The first categorical evaluation involved sexual behaviors and attitudes, five of which related to behaviors and five to attitudes. In the behavior categories, the first two involved sexual orientation. "There was significant finding for sexual orientation," reported the authors. "Among actresses, 32.9 percent were heterosexual and 67.1 percent were bisexual, whereas among the matched sample, 92.9 percent were heterosexual and 7.1 percent bisexual. Clearly, there were more bisexuals among the porn actresses and more heterosexuals among the comparison group."
The three other behavioral categories included age of first intercourse, total number of lifetime sexual partners and the number of sexual partners during the past 12 months.
"Porn actresses," the study found, "first had sex at an earlier age, had more sexual partners during their lifetime, and had more sexual partners during the past year compared to the matched comparison group. Porn actresses had significantly more sexual partners in their private lives during their lifetimes and in the past year compared to the matched sample."
However, the study also noted, "The data were skewed for sexual partners (both lifetime partners and partners within the past year) across both samples, so medians were calculated, which were 20 and 4 for the actresses and 3 and 1 for the matched sample, respectively. It should be noted that the sexual partners for the porn actresses did not include partners during their work."
The second part of the first category involved attitudes regarding sexuality. Survey questions addressed "the ideal number of prior partners in a long-term romantic partner, concern about contracting an STD, probability someone would contract an STD if not practicing safe sex, enjoyment of sex, and likelihood of using a condom if having heterosexual sex with someone for the first time."
The findings were both expected and surprising. "First," the authors noted, "porn actresses were more permissive by wanting their ideal partner to have more sexual experience compared to the matched sample." Indeed, most did not even bother to offer a numerical answer to the question, preferring responses such as ‘‘Don’t care,’’ ‘‘Whatever,’’ ‘‘Unlimited as long as they are safe,’’ or ‘‘As many as they want."
"Thus," the study continued, "nearly half of the sample did not have a limit on the number of prior sexual partners by a current romantic partner. In contrast, only 11 (6.2 percent) participants in the matched sample provided a response of 10 or greater, and not a single individual provided a response indicating she did not care=unlimited."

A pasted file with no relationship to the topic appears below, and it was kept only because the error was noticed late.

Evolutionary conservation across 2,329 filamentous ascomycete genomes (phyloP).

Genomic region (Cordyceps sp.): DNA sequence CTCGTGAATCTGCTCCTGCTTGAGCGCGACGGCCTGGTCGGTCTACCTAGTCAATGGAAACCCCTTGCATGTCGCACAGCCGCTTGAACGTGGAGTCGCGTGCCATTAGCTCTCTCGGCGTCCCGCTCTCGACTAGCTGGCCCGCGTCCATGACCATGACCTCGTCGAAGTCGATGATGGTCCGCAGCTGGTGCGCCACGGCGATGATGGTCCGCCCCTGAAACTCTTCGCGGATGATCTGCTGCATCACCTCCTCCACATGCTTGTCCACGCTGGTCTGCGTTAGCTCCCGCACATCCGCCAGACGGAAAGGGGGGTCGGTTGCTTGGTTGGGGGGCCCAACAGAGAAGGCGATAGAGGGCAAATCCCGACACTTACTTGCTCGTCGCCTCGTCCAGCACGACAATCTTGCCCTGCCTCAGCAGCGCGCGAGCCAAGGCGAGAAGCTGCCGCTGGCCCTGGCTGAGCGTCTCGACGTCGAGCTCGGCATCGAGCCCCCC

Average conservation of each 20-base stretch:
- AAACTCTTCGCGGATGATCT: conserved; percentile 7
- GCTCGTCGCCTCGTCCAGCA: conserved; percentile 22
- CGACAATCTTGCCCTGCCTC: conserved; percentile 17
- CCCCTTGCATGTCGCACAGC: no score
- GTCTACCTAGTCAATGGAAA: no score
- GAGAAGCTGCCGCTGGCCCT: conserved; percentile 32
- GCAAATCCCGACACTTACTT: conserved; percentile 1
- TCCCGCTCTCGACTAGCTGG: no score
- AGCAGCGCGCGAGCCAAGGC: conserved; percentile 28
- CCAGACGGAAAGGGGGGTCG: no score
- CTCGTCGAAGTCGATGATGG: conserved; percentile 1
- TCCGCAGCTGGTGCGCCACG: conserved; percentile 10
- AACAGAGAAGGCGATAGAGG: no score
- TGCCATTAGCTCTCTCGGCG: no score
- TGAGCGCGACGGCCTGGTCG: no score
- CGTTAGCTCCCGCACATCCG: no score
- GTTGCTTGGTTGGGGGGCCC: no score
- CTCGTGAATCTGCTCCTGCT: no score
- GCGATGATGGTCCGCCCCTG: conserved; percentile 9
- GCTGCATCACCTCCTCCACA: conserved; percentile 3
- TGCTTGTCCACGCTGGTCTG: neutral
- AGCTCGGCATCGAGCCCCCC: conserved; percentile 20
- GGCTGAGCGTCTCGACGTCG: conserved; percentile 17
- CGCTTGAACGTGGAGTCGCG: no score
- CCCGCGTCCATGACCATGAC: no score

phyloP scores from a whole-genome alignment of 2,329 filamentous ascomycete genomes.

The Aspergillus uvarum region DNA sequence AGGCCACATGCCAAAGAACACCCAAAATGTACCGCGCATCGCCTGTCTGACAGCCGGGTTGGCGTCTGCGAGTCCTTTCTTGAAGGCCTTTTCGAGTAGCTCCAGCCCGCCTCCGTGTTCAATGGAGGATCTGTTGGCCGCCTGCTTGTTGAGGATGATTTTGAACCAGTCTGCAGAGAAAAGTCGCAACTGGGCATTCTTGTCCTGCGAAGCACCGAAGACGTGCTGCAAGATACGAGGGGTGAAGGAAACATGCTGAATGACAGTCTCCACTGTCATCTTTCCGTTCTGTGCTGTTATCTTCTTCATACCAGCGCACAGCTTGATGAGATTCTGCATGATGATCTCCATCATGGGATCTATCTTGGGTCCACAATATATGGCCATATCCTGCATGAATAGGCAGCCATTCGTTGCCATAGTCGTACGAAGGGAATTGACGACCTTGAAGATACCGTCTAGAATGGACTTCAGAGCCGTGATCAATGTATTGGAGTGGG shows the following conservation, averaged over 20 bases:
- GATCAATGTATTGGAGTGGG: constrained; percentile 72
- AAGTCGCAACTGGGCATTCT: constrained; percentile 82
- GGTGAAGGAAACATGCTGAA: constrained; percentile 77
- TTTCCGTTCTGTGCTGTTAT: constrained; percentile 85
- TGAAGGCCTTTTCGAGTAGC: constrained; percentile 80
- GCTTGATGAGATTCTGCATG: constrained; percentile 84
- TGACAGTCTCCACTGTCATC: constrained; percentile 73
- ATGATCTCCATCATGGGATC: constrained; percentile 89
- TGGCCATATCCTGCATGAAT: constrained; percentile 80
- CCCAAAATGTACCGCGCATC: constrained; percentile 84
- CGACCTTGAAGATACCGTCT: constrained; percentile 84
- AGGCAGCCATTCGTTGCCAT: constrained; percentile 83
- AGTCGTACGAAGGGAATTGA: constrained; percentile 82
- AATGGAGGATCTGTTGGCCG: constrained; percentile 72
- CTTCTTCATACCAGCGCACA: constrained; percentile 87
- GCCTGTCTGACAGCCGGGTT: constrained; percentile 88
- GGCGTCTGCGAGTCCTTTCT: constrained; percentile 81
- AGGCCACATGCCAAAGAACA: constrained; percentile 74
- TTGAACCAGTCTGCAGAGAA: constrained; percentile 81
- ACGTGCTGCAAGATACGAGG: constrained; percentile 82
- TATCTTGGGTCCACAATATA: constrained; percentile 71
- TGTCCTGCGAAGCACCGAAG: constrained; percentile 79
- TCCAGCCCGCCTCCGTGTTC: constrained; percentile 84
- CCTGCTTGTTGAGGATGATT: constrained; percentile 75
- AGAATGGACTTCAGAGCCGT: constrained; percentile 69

Interestingly, the study also found, "Of those participants in both groups who did provide values, they preferred to have partners with less experience than they had."
The higher number of partners made the actresses' responses to questions regarding STDs all the more significant, if not surprising, with the study concluding that "porn actresses were more concerned about contracting an STD compared to the matched sample."
But even taking into account that concern, and perhaps of some surprise to those who believe that porn performers always fake their enjoyment of sex, the third attitude evaluation found that "porn actresses’ ratings of enjoyment of sex were higher than the comparison group. In fact, 119 (69 percent) porn actresses marked a 10 as their enjoyment of sex, and 3 (1.7 percent) responded with a value of 5 or less. In contrast, 58 (32.8 percent) marked a 10, and 21 (11.9 percent) responded with a value of 5 or less in the matched sample."
The self-esteem results of the survey, which have received the most media attention, also garnered the least number of words in the study, which concluded. "There was a significant difference between the groups on self-esteem... with the porn actresses reporting higher self-esteem... compared to the matched sample."
Quality of life
The quality of life category "examined 10 indicators covering physical, psychological, social, environmental, and spiritual aspects of quality of life," including energy, sleep, body image, social support, financial and spirituality. A chart included in the study breaks out the individual data for each niche category, but again, the authors note in brief the overall result, writing, "There were significant differences between the groups on sexual satisfaction, positive feelings, social support, and spirituality. In each case, porn actresses had higher scores than the matched sample."
Drug and alcohol use
This is the one category where preconceived ideas regarding usage are probably more in line with reality, even if the underlying causes are not as clear. "In terms of drug use," the study reports, "porn actresses were more likely to have used 10 of the drugs (i.e., marijuana, hallucinogens, ecstasy, cocaine, heroin, other opiates, methamphetamine, tranquilizers, barbiturates, and other sedatives) compared to the matched sample.